US winter wheat area hits lowest since 1909 - sending prices higher

13.01.2017

Wheat futures touched multi-months highs after the US revealed that its winter sowings of the grain had slumped to the lowest in 108 years, while soybean prices gained on a lower-than-expected stocks estimate.

Soft red winter wheat futures for March surged 2.7% in Chicago at one point, touching $4.30 a bushel, the highest for a spot contract since August.

In Kansas City, hard red winter wheat futures reached $4.42 a bushel, a rise of 2.4% and their highest since June.

The gains followed the release by the US Department of Agriculture of data showing that US winter wheat sowings had slumped by 3.75m acres year on year to 32.4m acres – the lowest since 1909, the year when Louis Bleriot became the first person to fly across the English Channel.

Indeed, the figure "represents the second lowest US [winter wheat] acreage on record", the USDA said.

Area has now fallen by one-half from the record levels seen in the early 1980s.

'Record low acreage'

The decline in area was particularly steep in the Great Plains, which grow in the main hard red winter wheat, the main type planted in the US, and of which sowings tumbled by 12% to 23.3m acres.

US winter wheat sowings, change on year, and from market forecast

Hard red: 23.3m acres, -3.3m acres, (-1.7m acres)

Soft red: 5.68m acres, -340,000 acres,(+20,000 acres)

White: 3.37m acres, -160,000 acres, (-100,000 acres)

Total: 32.383m acres, -3.754m acres, ( -1.756m acres)

 Sources: USDA, Reuters

"Record low acreage was seeded in Nebraska and Utah," the USDA said.

Sowings of soft red winter wheat, grown mainly in the Midwest, fell by 6% to 5.68m acres, with area decreases "estimated in most growing states", including record low plantings in Louisiana and Ohio.

White winter wheat, grown largely in the Pacific North West, saw a smaller decline, of 4% to 3.37m acres.

Sowings vs stocks

The extent of the winter wheat sowings decline was some 1.75m acres greater than the market had expected, enabling futures to rise despite some separate USDA data on Thursday which appeared less supportive for prices.

Wasde wheat data, 2016-17, change on year, and (from market forecast)

US carryout stocks 1.186bn bushels, +43m bushels, (+38m bushels)

World carryout stocks: 253.29m tonnes, +1.15m tonnes, (+1.28m tonnes)

Sources: USDA, Reuters

The USDA, in its monthly Wasde crop report, lifted its estimate for domestic wheat stocks at the close of 2016-17 by 43m bushels to 1.19bn bushels, a bigger upgrade than the market had expected, and reflecting weakened forecasts for use of the grain in livestock feed.

A third USDA report on Thursday, showing US grain stocks as of the start of last month, showed wheat inventories at 2.07bn bushels, a rise of 19% year on year, and above the level that investors had expected, implying a lower-than-forecast rate of consumption.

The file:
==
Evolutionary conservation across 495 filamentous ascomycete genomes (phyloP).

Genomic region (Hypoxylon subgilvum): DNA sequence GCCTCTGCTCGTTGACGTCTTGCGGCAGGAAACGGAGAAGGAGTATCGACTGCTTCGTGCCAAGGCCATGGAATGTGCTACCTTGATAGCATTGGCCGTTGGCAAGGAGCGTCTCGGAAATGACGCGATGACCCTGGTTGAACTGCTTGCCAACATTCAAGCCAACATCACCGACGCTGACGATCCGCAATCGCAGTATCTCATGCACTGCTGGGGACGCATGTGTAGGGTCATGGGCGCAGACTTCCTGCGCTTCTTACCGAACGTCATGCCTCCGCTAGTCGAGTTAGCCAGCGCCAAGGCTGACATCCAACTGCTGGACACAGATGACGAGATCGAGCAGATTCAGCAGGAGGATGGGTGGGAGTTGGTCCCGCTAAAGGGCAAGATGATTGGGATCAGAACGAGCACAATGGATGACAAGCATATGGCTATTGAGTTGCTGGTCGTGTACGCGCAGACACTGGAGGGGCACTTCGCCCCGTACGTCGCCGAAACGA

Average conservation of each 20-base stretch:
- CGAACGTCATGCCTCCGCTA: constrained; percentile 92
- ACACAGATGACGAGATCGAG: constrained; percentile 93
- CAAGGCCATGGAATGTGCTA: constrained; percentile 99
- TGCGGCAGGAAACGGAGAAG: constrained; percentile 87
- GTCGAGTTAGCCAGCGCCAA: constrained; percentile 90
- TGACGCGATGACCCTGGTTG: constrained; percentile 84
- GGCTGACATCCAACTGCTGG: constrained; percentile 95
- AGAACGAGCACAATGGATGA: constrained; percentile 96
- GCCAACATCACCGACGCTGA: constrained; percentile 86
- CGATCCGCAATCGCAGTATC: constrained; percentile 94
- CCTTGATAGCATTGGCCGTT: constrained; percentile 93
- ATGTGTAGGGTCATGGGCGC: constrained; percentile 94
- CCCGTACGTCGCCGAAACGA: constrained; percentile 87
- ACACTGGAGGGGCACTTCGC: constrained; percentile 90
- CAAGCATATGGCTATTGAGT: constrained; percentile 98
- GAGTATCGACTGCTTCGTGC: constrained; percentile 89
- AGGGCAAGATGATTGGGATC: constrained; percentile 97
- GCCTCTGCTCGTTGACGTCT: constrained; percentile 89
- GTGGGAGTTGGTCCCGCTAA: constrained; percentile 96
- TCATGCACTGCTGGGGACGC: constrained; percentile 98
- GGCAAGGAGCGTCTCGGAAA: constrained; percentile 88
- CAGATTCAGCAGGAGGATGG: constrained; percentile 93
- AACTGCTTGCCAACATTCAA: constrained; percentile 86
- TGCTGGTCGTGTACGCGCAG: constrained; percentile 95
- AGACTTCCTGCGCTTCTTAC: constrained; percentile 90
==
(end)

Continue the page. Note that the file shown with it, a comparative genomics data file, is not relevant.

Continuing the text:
The particularly strong decline in sowings of hard red winter wheat, a higher protein variety, also fed through into Minneapolis-traded futures in high-quality, hard red spring wheat which, which for March touched $5.75 ѕ a bushel, the highest for a spot contract in 17 months.

Soy harvest downgrade

Soybeans also gained ground, after the USDA cut its forecast for domestic inventories of the oilseed at the close of 2016-17 by 60m bushels to 420m bushels, a bigger downgrade than expected by investors.

Wasde soy data, 2016-17, change on year, and (from market forecast)

US harvested area: 82.7m acres, -300,000 acres, (-300,000 acres)

US yield: 52.1m bushels per acre, -0.4bpa, (-0.6bpa)

US harvest: 4.307bn bushels, -54m bushels, (-67m bushels)

US carryout stocks: 420m bushels, -60m bushels, (-48m bushels)

World carryout stocks: 82.32m tonnes, -530,000 tonnes, (-260,000 tonnes)

Sources: USDA, Reuters

The revision reflected weaker estimates for both soybean sowings and yield last year, leaving production at 4.31bn bushels – 54m bushels below December's estimate, although still representing a record high.

"Soybean supplies are down 60m bushels, on lower production and imports," the USDA said.

Soybean futures for March stood 1.5% higher at $10.26 ѕ a bushel in midday deals in Chicago.

Corn demand disappointment

Meanwhile, corn futures for March lost early headway to stand 0.9% lower at $3.54 a bushel, despite the USDA also cutting its estimate for domestic production of the grain last year.

Wasde corn data, 2016-17, change on year, and (from market forecast)

US harvested area: 86.7m acres, -100,000 acres, (-50,000 acres)

US yield: 174.6m bushels per acre, -0.7bpa, (-0.5bpa)

US harvest: 15.148bn bushels, -78m bushels, (-48m bushels)

US carryout stocks: 2.355bn bushels, -48m bushels, (-30m bushels)

World carryout stocks: 220.98m tonnes, -2.27m tonnes, (-960,000 tonnes)

Sources: USDA, Reuters

The harvest was pegged at 15.15bn bushels, a downgrade of 76m bushels, again reflecting cuts to estimates for both acreage and yield, but again also still representing a record result.

However, the estimate for US inventories at the close of 2016-17 received a smaller downgrade, of 48m bushels, with some of the impact of the weaker production figure being offset by lower expectations for feed demand.

US inventories of corn at the start of last month, at 12.4bn bushels, were a little higher than investors had thought, implying weaker-than-expected consumption.


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